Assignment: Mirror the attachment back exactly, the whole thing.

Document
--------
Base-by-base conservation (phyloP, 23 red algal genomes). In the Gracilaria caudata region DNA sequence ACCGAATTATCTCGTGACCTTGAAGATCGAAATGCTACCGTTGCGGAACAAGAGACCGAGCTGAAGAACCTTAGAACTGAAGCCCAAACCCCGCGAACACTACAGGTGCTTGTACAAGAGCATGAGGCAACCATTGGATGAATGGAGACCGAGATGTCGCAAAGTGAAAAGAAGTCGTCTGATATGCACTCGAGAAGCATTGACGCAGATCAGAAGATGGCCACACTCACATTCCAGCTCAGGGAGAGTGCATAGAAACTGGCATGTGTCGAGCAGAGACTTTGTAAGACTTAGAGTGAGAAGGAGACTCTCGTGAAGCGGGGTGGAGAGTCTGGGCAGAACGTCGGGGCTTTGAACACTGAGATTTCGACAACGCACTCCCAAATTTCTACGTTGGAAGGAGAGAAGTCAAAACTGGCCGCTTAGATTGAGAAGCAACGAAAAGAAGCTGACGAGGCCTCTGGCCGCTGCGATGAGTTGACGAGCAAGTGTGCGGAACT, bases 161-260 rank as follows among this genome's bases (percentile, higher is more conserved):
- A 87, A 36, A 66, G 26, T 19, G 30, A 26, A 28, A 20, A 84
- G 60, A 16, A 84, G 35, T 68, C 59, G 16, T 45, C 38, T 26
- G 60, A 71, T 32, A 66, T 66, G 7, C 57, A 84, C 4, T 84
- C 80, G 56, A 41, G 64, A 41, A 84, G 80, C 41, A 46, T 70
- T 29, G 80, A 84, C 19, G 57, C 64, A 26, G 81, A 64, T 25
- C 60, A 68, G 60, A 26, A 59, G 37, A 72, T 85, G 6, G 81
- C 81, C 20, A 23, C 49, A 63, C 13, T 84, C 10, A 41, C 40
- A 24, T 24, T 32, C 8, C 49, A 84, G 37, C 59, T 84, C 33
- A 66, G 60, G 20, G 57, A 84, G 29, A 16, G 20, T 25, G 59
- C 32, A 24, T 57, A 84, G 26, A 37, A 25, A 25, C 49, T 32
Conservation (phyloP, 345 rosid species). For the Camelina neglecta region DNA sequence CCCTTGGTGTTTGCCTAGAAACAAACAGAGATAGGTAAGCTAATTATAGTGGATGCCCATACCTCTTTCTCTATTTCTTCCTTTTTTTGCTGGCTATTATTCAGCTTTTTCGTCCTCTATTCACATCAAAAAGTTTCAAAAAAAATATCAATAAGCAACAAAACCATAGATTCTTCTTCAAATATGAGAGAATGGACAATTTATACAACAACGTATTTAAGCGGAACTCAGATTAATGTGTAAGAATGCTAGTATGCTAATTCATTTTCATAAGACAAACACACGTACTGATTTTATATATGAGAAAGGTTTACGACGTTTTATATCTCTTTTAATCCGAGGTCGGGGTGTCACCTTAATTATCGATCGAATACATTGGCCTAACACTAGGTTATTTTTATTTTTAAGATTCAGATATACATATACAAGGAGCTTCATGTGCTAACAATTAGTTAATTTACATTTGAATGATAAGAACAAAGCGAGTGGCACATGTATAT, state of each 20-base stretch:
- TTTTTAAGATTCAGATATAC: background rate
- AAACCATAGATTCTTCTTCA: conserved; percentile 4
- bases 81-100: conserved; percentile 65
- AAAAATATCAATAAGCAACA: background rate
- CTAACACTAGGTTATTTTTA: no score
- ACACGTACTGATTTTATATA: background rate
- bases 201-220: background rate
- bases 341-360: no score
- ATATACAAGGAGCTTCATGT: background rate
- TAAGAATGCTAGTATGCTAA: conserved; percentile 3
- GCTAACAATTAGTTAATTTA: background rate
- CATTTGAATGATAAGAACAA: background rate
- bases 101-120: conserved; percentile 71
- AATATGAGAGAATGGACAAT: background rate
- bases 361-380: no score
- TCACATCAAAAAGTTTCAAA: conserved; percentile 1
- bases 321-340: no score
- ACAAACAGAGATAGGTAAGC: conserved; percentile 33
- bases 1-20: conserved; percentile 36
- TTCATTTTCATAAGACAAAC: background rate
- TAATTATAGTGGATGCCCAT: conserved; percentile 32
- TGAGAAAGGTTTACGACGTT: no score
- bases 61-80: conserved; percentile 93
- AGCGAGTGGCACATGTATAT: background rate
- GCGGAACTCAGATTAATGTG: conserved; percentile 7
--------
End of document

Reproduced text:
Base-by-base conservation (phyloP, 23 red algal genomes). In the Gracilaria caudata region DNA sequence ACCGAATTATCTCGTGACCTTGAAGATCGAAATGCTACCGTTGCGGAACAAGAGACCGAGCTGAAGAACCTTAGAACTGAAGCCCAAACCCCGCGAACACTACAGGTGCTTGTACAAGAGCATGAGGCAACCATTGGATGAATGGAGACCGAGATGTCGCAAAGTGAAAAGAAGTCGTCTGATATGCACTCGAGAAGCATTGACGCAGATCAGAAGATGGCCACACTCACATTCCAGCTCAGGGAGAGTGCATAGAAACTGGCATGTGTCGAGCAGAGACTTTGTAAGACTTAGAGTGAGAAGGAGACTCTCGTGAAGCGGGGTGGAGAGTCTGGGCAGAACGTCGGGGCTTTGAACACTGAGATTTCGACAACGCACTCCCAAATTTCTACGTTGGAAGGAGAGAAGTCAAAACTGGCCGCTTAGATTGAGAAGCAACGAAAAGAAGCTGACGAGGCCTCTGGCCGCTGCGATGAGTTGACGAGCAAGTGTGCGGAACT, bases 161-260 rank as follows among this genome's bases (percentile, higher is more conserved):
- A 87, A 36, A 66, G 26, T 19, G 30, A 26, A 28, A 20, A 84
- G 60, A 16, A 84, G 35, T 68, C 59, G 16, T 45, C 38, T 26
- G 60, A 71, T 32, A 66, T 66, G 7, C 57, A 84, C 4, T 84
- C 80, G 56, A 41, G 64, A 41, A 84, G 80, C 41, A 46, T 70
- T 29, G 80, A 84, C 19, G 57, C 64, A 26, G 81, A 64, T 25
- C 60, A 68, G 60, A 26, A 59, G 37, A 72, T 85, G 6, G 81
- C 81, C 20, A 23, C 49, A 63, C 13, T 84, C 10, A 41, C 40
- A 24, T 24, T 32, C 8, C 49, A 84, G 37, C 59, T 84, C 33
- A 66, G 60, G 20, G 57, A 84, G 29, A 16, G 20, T 25, G 59
- C 32, A 24, T 57, A 84, G 26, A 37, A 25, A 25, C 49, T 32
Conservation (phyloP, 345 rosid species). For the Camelina neglecta region DNA sequence CCCTTGGTGTTTGCCTAGAAACAAACAGAGATAGGTAAGCTAATTATAGTGGATGCCCATACCTCTTTCTCTATTTCTTCCTTTTTTTGCTGGCTATTATTCAGCTTTTTCGTCCTCTATTCACATCAAAAAGTTTCAAAAAAAATATCAATAAGCAACAAAACCATAGATTCTTCTTCAAATATGAGAGAATGGACAATTTATACAACAACGTATTTAAGCGGAACTCAGATTAATGTGTAAGAATGCTAGTATGCTAATTCATTTTCATAAGACAAACACACGTACTGATTTTATATATGAGAAAGGTTTACGACGTTTTATATCTCTTTTAATCCGAGGTCGGGGTGTCACCTTAATTATCGATCGAATACATTGGCCTAACACTAGGTTATTTTTATTTTTAAGATTCAGATATACATATACAAGGAGCTTCATGTGCTAACAATTAGTTAATTTACATTTGAATGATAAGAACAAAGCGAGTGGCACATGTATAT, state of each 20-base stretch:
- TTTTTAAGATTCAGATATAC: background rate
- AAACCATAGATTCTTCTTCA: conserved; percentile 4
- bases 81-100: conserved; percentile 65
- AAAAATATCAATAAGCAACA: background rate
- CTAACACTAGGTTATTTTTA: no score
- ACACGTACTGATTTTATATA: background rate
- bases 201-220: background rate
- bases 341-360: no score
- ATATACAAGGAGCTTCATGT: background rate
- TAAGAATGCTAGTATGCTAA: conserved; percentile 3
- GCTAACAATTAGTTAATTTA: background rate
- CATTTGAATGATAAGAACAA: background rate
- bases 101-120: conserved; percentile 71
- AATATGAGAGAATGGACAAT: background rate
- bases 361-380: no score
- TCACATCAAAAAGTTTCAAA: conserved; percentile 1
- bases 321-340: no score
- ACAAACAGAGATAGGTAAGC: conserved; percentile 33
- bases 1-20: conserved; percentile 36
- TTCATTTTCATAAGACAAAC: background rate
- TAATTATAGTGGATGCCCAT: conserved; percentile 32
- TGAGAAAGGTTTACGACGTT: no score
- bases 61-80: conserved; percentile 93
- AGCGAGTGGCACATGTATAT: background rate
- GCGGAACTCAGATTAATGTG: conserved; percentile 7